diversity

Arizona debates legislation on classroom obscenity, political discrimination

One Arizona bill would punish professors who violate FCC obscenity standards; another seeks to protect conservative faculty from alleged discrimination.

Study aims to learn why some black men succeed in college

Studying African-American males who "made it" to college, Penn scholar seeks to understand why -- and to get campus leaders and researchers to focus on success rather than just failure.

Federal probe raises new questions on discrimination against Asian American applicants

Conventional wisdom says Asian-American applicants face higher hurdle than others at elite colleges. Federal probe raises question of whether differential standards can be proven and -- if so -- would violate the law.

College officials discuss religious pluralism at AACU meeting

Many faculty and staff are clearly interested in promoting religious pluralism. The question is, how? Some colleges are trying to figure it out.

Deans of Indian origin proliferate at top U.S. business schools

Why are so many deans of the top U.S. business schools of Indian descent? The answers might lie in the changing world order.

Veterans-only classes both expanding and closing

While more colleges create sections only for those with military backgrounds, some institutions move away from that model.

Professor Who Used N-Word Won't Teach Required Courses

Paul Zwier, the professor of law at Emory University who was suspended from teaching earlier this semester for using the N-word in a torts class to discuss a case involving racial discrimination, will only teach nonmandatory courses for the next two years so that no student is obligated to take his class, the university announced Tuesday. In a letter to law students, faculty, staff and alumni, James B. Hughes Jr., Emory’s interim dean of law, said Zwier volunteered to revise the teaching manual for his textbooks to address inclusive ways of covering racially sensitive topics, and he will work with a small group of student leaders and faculty members to promote and participate in dialogues on racial sensitivity. Zwier also will complete sensitivity and unconscious bias training.

Zwier “has agreed that each of the above actions is appropriate, and he is in full support of them,” Hughes wrote. “We are a diverse collection of individuals bound together by a common set of interests and values. We sometimes disagree among ourselves and disappoint each other, but the ties that bind us compel acceptance of our flaws and forgiveness of transgressions -- especially when mistakes are acknowledged, sincere efforts to make amends are made, and forgiveness is sought. At this moment, we are presented with an opportunity to demonstrate and enhance our strength by drawing our community closer together. Let us seize it.”

In a separate memo to the law school, Zwier said that he’d used a word “that can and does cause harm, and I am writing to you to take responsibility for the harm I caused.” He added, “I have learned from this experience, and I am committed to taking positive steps -- altering my torts materials and teacher’s manual to better insure that what happened is less likely to happen again in future discussions of these cases. In my classroom teaching, I will also endeavor to be more sensitive in future conversations about cases involving allegations of racist behavior. Please accept my apology.”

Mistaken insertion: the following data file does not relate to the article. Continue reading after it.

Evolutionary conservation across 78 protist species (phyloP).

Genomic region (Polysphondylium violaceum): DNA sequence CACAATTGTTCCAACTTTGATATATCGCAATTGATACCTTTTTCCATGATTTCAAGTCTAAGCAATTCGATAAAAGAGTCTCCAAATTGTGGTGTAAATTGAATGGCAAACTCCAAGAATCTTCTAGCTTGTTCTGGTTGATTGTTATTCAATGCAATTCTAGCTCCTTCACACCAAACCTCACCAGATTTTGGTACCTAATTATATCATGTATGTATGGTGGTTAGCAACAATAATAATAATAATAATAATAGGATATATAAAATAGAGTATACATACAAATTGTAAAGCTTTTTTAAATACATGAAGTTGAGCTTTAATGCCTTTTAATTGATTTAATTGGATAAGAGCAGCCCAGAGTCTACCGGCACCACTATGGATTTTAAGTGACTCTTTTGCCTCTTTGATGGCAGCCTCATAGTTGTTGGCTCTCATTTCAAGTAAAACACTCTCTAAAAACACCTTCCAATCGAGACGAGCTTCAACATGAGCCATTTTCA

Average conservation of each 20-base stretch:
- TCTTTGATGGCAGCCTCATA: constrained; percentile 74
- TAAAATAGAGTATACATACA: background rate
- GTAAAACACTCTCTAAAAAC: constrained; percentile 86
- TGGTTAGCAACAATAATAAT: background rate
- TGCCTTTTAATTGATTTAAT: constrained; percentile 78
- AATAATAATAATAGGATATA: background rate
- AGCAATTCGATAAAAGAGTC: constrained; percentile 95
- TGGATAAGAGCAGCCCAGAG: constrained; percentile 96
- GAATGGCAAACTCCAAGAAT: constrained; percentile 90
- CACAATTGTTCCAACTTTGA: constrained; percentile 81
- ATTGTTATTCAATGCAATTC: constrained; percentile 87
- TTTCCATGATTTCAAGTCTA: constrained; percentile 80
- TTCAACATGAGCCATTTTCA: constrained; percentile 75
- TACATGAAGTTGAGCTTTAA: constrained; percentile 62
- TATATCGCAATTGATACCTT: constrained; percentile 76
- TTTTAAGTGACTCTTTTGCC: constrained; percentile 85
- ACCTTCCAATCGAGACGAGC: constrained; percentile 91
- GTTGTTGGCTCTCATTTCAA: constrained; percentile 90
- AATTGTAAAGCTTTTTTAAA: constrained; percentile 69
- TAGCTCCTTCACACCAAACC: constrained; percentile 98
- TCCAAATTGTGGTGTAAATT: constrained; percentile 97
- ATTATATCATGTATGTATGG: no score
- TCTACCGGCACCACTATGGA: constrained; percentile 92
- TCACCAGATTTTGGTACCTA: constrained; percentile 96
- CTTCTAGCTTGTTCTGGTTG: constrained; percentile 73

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Yale to Spend $26M on Faculty Retention, Recruitment

Yale University is launching a five-year, $26 million initiative to “recruit and retain pre-eminent scholars in every field,” President Peter Salovey and Provost Ben Polak announced this week. Some of the resources will be devoted to current professors, including immediate salary adjustments in some areas of the Faculty of Arts and Sciences “where we need to be more competitive,” Salovey and Polak said in a letter to the faculty. They said Yale also will establish a universitywide fund to recruit “truly transformative faculty,” or those professors “who redefine their fields, who not only answer important questions, but change the very questions that are asked. This is a high bar, but we want to encourage schools and departments to pursue such candidates.”

Salovey and Polak said the earmarked funds augment a five-year, $50 million Faculty Excellence and Diversity Initiative announced in 2015, and that “we remain committed to building a more diverse faculty.” They warned that resources alone are not enough to recruit and retain the best, and that Yale must otherwise work to ensure faculty excellence, such as by searching “again and again without compromising our standards” and maintaining “the highest tenure standards, even when decisions are difficult.” Building the kinds of community and climate that make it “very hard to leave” matters, too, they said.

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College: 

Incident at UMass is latest in which calls to campus police suggest racial profiling

Section: 

Incident at UMass is the latest in which the police are called on nonwhite people on campus, doing nothing wrong at all.

Author discusses new book on how Latino students shape identity

Author discusses new book on what it means to be Latino at three distinctly different institutions: a liberal arts college, a research university and a regional public university.

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